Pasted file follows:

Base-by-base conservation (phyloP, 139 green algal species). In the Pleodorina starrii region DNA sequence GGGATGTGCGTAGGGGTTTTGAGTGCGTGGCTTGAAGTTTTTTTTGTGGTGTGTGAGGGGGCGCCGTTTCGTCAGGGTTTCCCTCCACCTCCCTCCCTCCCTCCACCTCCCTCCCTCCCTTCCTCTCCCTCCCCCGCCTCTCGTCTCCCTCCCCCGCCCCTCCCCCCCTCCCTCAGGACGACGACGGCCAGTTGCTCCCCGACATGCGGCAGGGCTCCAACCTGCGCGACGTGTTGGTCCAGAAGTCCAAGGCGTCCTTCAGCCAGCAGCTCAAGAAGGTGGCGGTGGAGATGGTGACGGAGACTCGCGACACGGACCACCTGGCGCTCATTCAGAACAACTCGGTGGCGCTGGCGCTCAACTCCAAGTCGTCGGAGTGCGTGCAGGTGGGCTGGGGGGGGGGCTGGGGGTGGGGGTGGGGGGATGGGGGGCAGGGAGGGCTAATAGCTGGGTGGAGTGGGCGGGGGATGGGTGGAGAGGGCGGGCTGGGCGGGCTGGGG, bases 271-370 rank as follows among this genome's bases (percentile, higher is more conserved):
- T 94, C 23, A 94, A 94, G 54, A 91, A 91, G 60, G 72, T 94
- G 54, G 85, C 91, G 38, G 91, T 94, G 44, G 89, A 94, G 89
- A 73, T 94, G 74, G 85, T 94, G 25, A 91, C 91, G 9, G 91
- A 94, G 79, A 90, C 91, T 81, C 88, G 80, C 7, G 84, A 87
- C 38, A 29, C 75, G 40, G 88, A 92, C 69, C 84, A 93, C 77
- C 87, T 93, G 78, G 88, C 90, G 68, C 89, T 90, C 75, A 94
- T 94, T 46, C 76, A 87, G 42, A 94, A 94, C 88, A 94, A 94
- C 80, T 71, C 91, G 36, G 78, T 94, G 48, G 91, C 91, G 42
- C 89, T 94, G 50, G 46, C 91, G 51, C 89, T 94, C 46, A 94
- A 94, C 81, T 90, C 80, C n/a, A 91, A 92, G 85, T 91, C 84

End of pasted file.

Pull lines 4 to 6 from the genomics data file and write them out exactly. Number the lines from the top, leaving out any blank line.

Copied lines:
- A 73, T 94, G 74, G 85, T 94, G 25, A 91, C 91, G 9, G 91
- A 94, G 79, A 90, C 91, T 81, C 88, G 80, C 7, G 84, A 87
- C 38, A 29, C 75, G 40, G 88, A 92, C 69, C 84, A 93, C 77